Retired Cuyahoga Common Please Judge Carl Character dies at 88

August 27, 2018

Retired Cuyahoga Common Please Judge Carl Character dies at 88

SHAKER HEIGHTS, Ohio—Retired Judge Carl Character, who died Friday, meted out some creative sentences at the Cuyahoga County Court of Common Pleas.

When a defendant claimed to have stolen a turkey and a steak for his family’s Thanksgiving dinner, Character sentenced him to earn a high school equivalency diploma and write a book report on “Les Miserables,” a novel about a desperate thief.

Character, 88, survived an unusual 24 years after a diagnosis of lateral scleroris and five years after admission to the Stokes Veterans Administration Medical Center, named for his former law partner, Congressman Louis Stokes.

Friends say Character lived up to his name. “He was a straight arrow,” said retired Common Pleas Judge C. Ellen Connally, who clerked for him. “Everything was by the book. We called him the Boy Scout.”

Character was an early African-American Eagle Scout. He attended a jamboree in Paris in 1947, a year before graduating from Glenville High.

He was president of the National Bar Association for black lawyers, a Democratic member of the Cuyahoga County Board of Elections and a resident since the 1960s of the Shaker Heights side of the racially pioneering Ludlow neighborhood.

Character was also outgoing and fun-loving. He led a couples club on many junkets in town or abroad. He had season tickets for years on the Browns’ 50-yard line. He gave friends nicknames, calling one named Joseph “Josephy.”

Born in Cleveland, Character became both a Buckeye and a Wolverine. He earned a bachelor’s degree in accounting from Ohio State University with highest honors and a law degree at the archrival University of Michigan. During later football showdowns, he’d wear a T-shirt from one alma mater and a cap from the other.

He belonged to the Alpha Phi Alpha and Tau Epsilon Rho fraternities. He also served with the Army in Korea and Japan during the Korean War.

Character practiced downtown with future Congressman Stokes and future Cleveland Mayor Carl Stokes. He represented welfare recipients, Fortune 500 companies and criminal defendants. He handled wills, workers’ compensation and more.

“Carl Character epitomized excellence in the courtroom,” Louis Stokes later said on the floor of Congress.

James Haynes of Cleveland became president of the National Association of Real Estate Brokers and brought in Character as counsel. “He had a brilliant mind,” said Haynes. “Everybody seemed to rely on him.”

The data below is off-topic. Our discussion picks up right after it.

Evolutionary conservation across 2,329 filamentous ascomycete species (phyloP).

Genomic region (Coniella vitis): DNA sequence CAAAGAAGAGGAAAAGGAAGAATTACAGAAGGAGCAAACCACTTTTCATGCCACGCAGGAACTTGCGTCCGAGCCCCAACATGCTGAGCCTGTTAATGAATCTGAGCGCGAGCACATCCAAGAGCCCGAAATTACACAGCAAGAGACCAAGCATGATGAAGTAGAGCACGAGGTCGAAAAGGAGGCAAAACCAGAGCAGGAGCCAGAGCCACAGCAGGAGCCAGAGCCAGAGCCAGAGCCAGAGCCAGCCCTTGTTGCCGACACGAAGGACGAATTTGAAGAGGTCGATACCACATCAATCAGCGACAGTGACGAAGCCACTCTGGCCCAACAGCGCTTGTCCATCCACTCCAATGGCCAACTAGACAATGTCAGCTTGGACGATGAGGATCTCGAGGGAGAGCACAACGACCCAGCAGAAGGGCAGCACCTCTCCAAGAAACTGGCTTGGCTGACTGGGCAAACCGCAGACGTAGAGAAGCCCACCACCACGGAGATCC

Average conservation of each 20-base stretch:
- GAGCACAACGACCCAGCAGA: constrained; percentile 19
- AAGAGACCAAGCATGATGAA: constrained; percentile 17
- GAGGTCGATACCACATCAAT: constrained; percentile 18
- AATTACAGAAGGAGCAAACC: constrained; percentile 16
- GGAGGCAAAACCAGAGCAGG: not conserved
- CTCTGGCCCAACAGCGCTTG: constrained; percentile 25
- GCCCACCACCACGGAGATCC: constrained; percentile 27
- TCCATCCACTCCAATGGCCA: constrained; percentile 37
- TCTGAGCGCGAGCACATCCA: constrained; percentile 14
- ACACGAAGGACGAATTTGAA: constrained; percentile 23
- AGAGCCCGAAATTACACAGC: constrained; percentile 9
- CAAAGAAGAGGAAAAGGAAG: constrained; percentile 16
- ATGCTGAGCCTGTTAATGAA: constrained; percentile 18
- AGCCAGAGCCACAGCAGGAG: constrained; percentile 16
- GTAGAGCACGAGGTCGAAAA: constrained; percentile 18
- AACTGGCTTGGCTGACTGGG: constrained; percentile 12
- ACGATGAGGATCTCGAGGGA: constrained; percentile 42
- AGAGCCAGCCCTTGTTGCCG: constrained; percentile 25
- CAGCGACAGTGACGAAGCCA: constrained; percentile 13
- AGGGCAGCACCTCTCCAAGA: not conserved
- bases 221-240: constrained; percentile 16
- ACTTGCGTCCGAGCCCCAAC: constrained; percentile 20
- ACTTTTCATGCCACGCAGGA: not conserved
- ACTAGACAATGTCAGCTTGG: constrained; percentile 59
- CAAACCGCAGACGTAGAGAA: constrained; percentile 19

In 1984, overcoming a rival with help from Lou Stokes and others, Character was named to the elections board. In 1987, Governor Richard Celeste gave him a vacant seat on Common Pleas. He lost the election, filled another vacancy in 1989 and won elections after that.

Character’s docket sometimes backed up. “My room isn’t, and it never will be, a widget factory,” he told The Plain Dealer in 1992. “My bailiff tells me I take too much time with people, but that’s what my job is.... I would rather have the numbers high but have everyone who leaves this courtroom say, ’I had a fair trial.”

He encouraged civil adversaries to settle. “I’ve gotten a great deal of satisfaction out of negotiation between parties,” he told The Plain Dealer in 1997.

Because of his scleroris, Character retired in 1997.

Over the years, he earned many community awards and served on the boards of many nonprofits, from University Hospitals to the Cleveland Bar Association. He was vice president of the National Legal Aid and Defender Association and a member of the Ohio Commission on Racial Fairness, a collaboration of the Ohio Supreme Court and the Ohio Bar Association.

“People may think it only benefits minorities,” he said, “but the elimination of bias will benefit everyone.”

As president of the National Bar Association, he helped open a California chapter.

He also belonged to Emmanuel Baptist Church and the Interchurch Council.

“Whenever his community needed him, Carl Character was there,” Stokes told Congress.

Survivors include his wife, Dee Ann, two daughters (both lawyers), eight grandchildren and eight great-grandchildren. Strowder’s Funeral Home will host calling hours from 4 p.m. to 7 p.m. on Friday. A wake will take place at 10 a.m. and a funeral at 11 a.m., both Saturday at Mt. Sinai Baptist Church.

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